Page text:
20,000 Leagues Under the Sea

Posted by: Aamir

Apr 4th, 2009 • Category: Eye CandyTags: , , ,

When Jules Verne wrote this classic masterpiece in 1870, submarines had not been invented, he had never been under water, yet there is so much detail in his book about the deep seas. He wrote about space, air and underwater exploration at a time when mankind was at-least 50 years from inventing them. He is considered as the father of science-fiction and helped pioneer the science-fiction genre by writing books like Journey to the Center of the Earth, From the Earth to the Moon, Around the World in Eighty Days and Twenty Thousand Leagues Under the Sea.

I took these photos during a submarine dive in Hawaii. We were around 300 meters down below at the bottom of the ocean.

As you reach significant depths, there is extreme loss of color and contrast. The longer wavelengths such as reds and oranges are absorbed by the water and makes everything around look bluish green. If you are a photographer, this is bad news for you as your photos would have a strong bluish tint and the white balance would be completely off. Two known ways of overcoming this problem is to use a red filter in front of your lens to add the missing red spectrum or use a flash to re-create white light.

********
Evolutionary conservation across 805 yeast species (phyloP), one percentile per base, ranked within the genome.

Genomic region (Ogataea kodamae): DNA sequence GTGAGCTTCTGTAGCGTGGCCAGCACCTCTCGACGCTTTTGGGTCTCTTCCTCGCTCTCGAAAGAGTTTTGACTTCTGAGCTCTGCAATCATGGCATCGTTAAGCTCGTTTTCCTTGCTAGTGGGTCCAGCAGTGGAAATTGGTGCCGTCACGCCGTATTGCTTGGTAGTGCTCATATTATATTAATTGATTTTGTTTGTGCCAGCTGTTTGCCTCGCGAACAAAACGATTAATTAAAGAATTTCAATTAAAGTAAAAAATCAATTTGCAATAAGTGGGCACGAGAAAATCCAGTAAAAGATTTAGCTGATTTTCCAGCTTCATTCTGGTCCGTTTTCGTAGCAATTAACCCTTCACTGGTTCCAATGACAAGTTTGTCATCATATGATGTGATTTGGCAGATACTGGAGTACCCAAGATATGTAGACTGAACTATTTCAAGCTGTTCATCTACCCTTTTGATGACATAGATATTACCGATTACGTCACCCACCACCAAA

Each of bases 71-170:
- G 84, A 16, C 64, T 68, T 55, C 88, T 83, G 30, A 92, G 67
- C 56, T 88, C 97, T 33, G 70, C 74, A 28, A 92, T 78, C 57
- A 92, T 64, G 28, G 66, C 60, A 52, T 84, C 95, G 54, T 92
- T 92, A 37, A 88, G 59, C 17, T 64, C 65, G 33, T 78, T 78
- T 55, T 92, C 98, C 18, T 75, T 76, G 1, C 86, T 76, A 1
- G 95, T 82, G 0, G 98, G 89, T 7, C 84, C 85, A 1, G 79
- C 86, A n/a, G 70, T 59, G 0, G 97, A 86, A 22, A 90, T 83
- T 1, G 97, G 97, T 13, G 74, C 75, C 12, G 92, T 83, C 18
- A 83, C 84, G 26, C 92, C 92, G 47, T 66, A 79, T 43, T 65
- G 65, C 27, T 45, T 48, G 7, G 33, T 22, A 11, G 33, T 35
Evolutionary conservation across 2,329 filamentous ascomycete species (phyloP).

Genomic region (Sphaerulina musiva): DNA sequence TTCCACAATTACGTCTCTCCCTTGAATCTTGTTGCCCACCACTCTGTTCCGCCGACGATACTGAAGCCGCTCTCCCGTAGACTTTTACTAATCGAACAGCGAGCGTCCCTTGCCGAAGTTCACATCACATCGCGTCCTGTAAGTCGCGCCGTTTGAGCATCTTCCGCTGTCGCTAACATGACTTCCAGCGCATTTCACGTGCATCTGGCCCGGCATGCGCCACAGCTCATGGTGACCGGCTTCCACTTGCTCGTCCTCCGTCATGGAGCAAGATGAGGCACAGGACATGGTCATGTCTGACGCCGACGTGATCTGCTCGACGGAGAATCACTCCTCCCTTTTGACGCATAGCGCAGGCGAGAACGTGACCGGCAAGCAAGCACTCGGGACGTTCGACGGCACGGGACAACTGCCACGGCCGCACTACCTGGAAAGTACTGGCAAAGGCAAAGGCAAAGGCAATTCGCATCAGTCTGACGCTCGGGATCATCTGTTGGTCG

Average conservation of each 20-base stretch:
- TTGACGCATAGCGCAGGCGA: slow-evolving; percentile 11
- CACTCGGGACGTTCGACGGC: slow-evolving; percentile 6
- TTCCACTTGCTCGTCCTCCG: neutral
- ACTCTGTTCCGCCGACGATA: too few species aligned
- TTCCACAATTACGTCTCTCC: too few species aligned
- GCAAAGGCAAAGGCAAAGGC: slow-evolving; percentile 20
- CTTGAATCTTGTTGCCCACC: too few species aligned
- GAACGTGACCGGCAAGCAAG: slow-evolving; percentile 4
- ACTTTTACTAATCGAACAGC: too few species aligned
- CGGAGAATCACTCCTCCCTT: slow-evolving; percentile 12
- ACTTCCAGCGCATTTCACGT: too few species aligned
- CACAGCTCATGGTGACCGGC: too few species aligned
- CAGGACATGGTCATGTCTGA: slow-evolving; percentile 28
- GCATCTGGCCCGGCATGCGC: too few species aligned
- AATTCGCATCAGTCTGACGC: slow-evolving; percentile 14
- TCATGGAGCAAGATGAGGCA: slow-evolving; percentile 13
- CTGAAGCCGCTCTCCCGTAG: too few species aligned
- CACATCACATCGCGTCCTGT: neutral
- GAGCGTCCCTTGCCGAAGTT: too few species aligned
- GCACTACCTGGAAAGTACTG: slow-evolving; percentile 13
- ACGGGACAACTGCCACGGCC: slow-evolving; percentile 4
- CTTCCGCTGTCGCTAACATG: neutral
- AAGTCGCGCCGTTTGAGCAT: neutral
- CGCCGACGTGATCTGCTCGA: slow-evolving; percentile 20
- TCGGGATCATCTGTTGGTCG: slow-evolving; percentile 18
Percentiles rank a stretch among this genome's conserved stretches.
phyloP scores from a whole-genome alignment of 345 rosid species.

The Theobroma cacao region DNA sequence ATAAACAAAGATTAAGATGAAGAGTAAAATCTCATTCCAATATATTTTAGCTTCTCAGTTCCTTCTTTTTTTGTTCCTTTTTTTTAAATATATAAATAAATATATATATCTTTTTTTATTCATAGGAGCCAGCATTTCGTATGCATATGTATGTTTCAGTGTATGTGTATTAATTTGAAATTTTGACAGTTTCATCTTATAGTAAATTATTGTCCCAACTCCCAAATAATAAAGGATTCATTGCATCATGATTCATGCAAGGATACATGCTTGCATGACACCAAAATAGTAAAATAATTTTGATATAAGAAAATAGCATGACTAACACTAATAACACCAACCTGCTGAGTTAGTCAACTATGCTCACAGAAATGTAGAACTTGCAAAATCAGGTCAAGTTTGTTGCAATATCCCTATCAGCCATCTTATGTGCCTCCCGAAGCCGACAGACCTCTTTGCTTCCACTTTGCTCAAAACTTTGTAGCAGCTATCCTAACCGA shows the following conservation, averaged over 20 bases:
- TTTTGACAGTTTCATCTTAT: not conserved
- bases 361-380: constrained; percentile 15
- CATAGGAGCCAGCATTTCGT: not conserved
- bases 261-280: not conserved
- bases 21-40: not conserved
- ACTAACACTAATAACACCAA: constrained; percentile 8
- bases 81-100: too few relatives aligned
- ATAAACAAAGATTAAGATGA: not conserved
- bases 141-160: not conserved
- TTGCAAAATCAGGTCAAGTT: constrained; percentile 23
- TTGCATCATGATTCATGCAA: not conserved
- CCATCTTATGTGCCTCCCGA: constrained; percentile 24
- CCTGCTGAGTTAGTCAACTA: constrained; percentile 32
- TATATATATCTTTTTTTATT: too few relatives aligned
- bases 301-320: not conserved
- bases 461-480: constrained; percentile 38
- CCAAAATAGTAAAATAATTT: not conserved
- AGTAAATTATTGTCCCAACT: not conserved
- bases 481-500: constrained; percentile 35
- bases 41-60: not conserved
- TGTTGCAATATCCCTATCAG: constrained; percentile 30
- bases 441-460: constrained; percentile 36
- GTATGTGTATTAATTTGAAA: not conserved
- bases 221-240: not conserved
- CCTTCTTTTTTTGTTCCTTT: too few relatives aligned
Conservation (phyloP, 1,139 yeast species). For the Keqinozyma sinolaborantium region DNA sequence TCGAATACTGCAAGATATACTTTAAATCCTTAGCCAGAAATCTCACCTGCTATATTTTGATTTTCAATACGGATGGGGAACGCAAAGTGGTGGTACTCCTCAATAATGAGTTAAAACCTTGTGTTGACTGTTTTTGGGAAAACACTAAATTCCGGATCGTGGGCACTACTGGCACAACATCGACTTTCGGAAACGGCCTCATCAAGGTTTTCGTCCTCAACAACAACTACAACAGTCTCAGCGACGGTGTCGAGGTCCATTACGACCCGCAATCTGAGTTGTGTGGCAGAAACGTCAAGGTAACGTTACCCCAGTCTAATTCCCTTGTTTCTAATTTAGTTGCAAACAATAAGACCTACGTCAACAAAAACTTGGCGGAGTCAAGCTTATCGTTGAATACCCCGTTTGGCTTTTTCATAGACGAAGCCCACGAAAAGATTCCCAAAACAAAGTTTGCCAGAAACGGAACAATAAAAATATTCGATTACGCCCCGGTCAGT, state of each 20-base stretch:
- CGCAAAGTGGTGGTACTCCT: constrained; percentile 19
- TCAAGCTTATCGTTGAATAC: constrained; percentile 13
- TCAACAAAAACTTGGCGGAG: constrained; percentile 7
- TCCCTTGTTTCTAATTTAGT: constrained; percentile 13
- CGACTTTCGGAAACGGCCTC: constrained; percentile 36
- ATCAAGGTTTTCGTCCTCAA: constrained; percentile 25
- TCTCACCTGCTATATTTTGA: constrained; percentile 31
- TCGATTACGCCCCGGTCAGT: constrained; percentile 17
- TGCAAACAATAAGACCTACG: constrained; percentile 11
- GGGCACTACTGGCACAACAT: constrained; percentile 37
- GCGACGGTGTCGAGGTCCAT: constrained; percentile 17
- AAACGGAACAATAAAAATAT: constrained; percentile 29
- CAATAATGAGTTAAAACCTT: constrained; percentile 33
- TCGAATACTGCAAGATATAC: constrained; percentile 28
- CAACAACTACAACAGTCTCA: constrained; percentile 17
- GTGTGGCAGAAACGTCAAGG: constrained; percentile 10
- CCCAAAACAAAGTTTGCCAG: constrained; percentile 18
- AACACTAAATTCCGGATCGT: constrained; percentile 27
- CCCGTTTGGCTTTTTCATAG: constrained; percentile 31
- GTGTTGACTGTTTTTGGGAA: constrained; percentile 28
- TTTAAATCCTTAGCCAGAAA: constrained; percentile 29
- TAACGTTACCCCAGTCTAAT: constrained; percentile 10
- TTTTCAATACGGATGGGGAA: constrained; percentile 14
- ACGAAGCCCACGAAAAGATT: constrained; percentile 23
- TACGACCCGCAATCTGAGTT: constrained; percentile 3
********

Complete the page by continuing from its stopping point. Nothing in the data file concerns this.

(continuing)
Some places underwater get sufficient sunlight because the water is clear and there is no obstruction to sunlight entering the water. You will see better colors in this case.

Trapped air bubbles are released due to pressure as the submarine starts its descent.

This title of this book refers to the distance traveled under the sea and not the depth. 20,000 leagues is approximately over 12 times the radius of earth and the greatest depth mentioned in the book is four leagues. This book gave us captain Nemo and his famous submarine, Nautilus.


    



Posted by: Aamir

Apr 4th, 2009 • Category: Eye CandyTags: , , ,
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  1. Margie
    April 7th, 2009 at 08:33:

    1

    Awesome pictures!
    I so enjoyed them!
    Thank you for sharing them, Aamir!

    Margie




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